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What Made Me: Lucy Bowen McCauley

The founder of Arlington’s Bowen McCauley Dance on taking risks and seeing the possibilities in disabilities.
Photograph by Tim Coburn.

The realization: My mom enrolled me in ballet when I was seven because I was a tomboy. By 14, dance was my passion. I was never the most gifted dancer. I got into the Joffrey Ballet’s second string, in New York, and performed on Broadway and with Nureyev, but I knew I was never going to get into the main company.

The setback: I drifted a bit into contemporary dance and acting. I was in a low-budget French film when my left foot got run over by a car. I could no longer go en pointe, though I did go back to dance.

The move: When I burned out on New York, I sublet my apartment, thinking I’d be back. But my career flourished here. I danced with DC Contemporary Dance Theatre and Daniel West. In 1989, Mary Day at the Washington Ballet, where I was teaching, asked me to create three pieces. I’d never choreographed before. I saw there was a way to stay in dance when I couldn’t dance anymore. I choreograph to rock, to classical, to atonal music. I take risks. Otherwise it’s the same cookie-cutter thing over and over.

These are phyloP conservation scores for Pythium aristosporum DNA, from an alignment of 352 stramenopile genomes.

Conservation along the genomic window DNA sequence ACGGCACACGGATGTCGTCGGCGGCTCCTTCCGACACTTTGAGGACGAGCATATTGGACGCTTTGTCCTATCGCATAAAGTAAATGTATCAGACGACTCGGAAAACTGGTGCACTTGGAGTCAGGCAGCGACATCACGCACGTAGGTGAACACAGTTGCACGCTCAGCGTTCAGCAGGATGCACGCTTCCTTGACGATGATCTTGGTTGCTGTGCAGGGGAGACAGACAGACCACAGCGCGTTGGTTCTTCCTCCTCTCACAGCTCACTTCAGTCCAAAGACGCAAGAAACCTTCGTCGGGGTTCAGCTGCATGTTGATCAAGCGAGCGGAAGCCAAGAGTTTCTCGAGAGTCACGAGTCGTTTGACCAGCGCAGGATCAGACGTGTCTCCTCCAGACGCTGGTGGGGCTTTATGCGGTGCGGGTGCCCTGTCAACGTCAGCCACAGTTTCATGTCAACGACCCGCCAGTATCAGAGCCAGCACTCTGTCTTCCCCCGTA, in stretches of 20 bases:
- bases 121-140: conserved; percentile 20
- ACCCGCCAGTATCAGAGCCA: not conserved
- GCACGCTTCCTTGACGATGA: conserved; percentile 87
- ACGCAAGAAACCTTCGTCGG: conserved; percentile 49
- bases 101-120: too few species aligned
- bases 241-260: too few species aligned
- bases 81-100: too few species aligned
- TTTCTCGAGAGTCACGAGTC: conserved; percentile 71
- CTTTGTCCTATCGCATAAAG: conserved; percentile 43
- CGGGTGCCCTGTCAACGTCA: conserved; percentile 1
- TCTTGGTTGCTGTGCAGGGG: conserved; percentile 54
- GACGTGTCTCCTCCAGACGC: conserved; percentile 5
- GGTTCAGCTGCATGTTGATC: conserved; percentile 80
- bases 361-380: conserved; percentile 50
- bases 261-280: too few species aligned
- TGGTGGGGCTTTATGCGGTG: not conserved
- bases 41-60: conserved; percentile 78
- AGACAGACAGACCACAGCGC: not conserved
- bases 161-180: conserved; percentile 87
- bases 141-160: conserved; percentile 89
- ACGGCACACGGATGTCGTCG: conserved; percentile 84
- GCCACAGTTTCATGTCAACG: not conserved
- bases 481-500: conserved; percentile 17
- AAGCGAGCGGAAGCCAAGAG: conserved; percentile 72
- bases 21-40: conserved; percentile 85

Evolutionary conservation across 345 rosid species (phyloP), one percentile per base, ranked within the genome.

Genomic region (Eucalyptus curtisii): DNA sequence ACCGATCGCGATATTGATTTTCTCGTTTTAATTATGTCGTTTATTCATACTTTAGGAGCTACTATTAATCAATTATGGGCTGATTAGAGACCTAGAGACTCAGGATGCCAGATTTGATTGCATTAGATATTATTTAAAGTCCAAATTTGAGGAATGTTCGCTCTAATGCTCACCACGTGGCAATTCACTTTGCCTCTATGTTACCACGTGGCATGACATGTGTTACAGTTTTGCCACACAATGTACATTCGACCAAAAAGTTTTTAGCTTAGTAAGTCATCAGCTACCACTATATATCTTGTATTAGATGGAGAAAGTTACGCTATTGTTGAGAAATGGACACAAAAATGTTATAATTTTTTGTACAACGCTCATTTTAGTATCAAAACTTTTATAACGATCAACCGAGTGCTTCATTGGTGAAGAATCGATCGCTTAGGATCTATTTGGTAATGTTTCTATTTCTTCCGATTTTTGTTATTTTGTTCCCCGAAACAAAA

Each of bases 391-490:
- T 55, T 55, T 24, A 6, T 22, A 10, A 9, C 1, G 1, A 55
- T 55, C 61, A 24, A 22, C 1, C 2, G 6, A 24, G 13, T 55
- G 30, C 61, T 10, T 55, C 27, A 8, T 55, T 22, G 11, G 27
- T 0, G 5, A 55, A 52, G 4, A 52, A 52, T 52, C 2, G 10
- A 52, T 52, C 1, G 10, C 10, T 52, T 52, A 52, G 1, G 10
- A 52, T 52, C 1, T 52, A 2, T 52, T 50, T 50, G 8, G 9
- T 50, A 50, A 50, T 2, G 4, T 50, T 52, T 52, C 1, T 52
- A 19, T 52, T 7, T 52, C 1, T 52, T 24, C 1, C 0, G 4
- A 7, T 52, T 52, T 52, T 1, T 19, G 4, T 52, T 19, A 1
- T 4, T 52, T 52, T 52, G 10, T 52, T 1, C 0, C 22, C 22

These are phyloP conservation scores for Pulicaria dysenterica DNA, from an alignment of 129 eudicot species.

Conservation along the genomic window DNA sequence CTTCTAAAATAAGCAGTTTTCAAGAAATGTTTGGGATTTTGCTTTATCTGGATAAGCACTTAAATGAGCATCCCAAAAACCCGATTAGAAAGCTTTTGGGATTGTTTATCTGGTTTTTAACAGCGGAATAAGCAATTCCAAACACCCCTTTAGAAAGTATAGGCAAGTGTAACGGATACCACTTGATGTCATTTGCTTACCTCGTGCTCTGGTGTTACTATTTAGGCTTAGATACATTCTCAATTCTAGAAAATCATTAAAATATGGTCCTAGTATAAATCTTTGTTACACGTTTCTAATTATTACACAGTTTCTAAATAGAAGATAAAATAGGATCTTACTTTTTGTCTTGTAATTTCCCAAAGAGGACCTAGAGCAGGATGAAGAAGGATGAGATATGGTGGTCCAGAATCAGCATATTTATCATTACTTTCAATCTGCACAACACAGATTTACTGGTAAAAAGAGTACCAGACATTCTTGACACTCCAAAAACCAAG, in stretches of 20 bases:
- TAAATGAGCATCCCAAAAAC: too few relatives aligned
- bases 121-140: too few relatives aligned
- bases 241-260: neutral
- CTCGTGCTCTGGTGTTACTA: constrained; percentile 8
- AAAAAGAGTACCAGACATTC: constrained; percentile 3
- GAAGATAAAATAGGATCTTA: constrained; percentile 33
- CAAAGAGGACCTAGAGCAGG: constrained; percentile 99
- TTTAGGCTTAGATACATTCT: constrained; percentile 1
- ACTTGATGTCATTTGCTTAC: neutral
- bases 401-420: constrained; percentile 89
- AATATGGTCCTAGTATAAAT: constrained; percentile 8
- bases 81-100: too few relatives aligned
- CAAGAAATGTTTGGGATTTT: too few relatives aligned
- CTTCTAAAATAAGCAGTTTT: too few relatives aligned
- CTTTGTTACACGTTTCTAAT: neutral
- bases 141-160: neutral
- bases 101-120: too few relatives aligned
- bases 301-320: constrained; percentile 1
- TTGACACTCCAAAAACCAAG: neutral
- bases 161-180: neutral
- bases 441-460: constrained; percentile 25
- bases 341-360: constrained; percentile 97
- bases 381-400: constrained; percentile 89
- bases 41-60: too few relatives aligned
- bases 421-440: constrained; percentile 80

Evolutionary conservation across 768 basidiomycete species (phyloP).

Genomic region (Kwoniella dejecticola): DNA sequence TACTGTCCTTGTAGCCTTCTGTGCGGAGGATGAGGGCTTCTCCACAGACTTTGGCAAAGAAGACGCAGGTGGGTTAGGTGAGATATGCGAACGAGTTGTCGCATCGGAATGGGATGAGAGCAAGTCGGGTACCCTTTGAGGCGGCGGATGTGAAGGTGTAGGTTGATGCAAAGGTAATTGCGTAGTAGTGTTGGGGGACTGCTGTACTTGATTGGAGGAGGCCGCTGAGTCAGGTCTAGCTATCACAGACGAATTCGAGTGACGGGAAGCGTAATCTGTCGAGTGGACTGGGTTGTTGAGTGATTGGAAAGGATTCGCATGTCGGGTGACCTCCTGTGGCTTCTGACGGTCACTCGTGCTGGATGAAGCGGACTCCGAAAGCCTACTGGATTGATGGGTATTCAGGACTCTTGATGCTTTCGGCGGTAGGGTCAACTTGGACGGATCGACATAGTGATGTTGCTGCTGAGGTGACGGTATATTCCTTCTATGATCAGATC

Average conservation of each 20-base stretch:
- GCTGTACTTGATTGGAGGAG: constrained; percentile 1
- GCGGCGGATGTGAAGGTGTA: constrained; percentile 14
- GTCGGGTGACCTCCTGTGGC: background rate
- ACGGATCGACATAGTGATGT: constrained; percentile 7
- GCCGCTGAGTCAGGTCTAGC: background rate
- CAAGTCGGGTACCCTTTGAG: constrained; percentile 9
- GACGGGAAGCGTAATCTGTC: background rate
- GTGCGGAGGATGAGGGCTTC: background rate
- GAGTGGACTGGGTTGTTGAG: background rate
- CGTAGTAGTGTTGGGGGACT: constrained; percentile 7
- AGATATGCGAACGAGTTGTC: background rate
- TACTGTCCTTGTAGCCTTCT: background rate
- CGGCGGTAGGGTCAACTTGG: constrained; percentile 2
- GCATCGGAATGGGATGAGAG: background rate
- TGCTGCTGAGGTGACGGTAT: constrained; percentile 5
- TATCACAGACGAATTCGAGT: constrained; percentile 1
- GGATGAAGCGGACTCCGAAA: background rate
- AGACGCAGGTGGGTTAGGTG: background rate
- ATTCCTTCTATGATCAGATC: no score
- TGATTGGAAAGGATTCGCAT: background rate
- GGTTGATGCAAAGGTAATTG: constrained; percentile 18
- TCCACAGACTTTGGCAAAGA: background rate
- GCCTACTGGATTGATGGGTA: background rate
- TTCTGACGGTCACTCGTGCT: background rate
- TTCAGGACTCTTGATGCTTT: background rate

The diagnosis: When I was 40, I was diagnosed with idiopathic dilated cardiomyopathy—my heart pumps at about half. I didn’t get depressed; I got invested in helping others. We have a huge, free program—Dance for Parkinson’s Disease—and another one for disabled kids. On the purest level, you share the joy of dance.

This article appears in the May 2014 issue of Washingtonian.

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Executive Editor

Sherri Dalphonse joined Washingtonian in 1986. She is the editor in charge of such consumer topics as travel, fitness, health, finance, and beauty, as well as the editor who handles such cover stories as Great Places to Work, Best of Washington, Day Trips, Hidden Gems, Bikes and Hikes, Fairs and Festivals, Great Small Towns, and the Washington Bucket List. She lives in Arlington.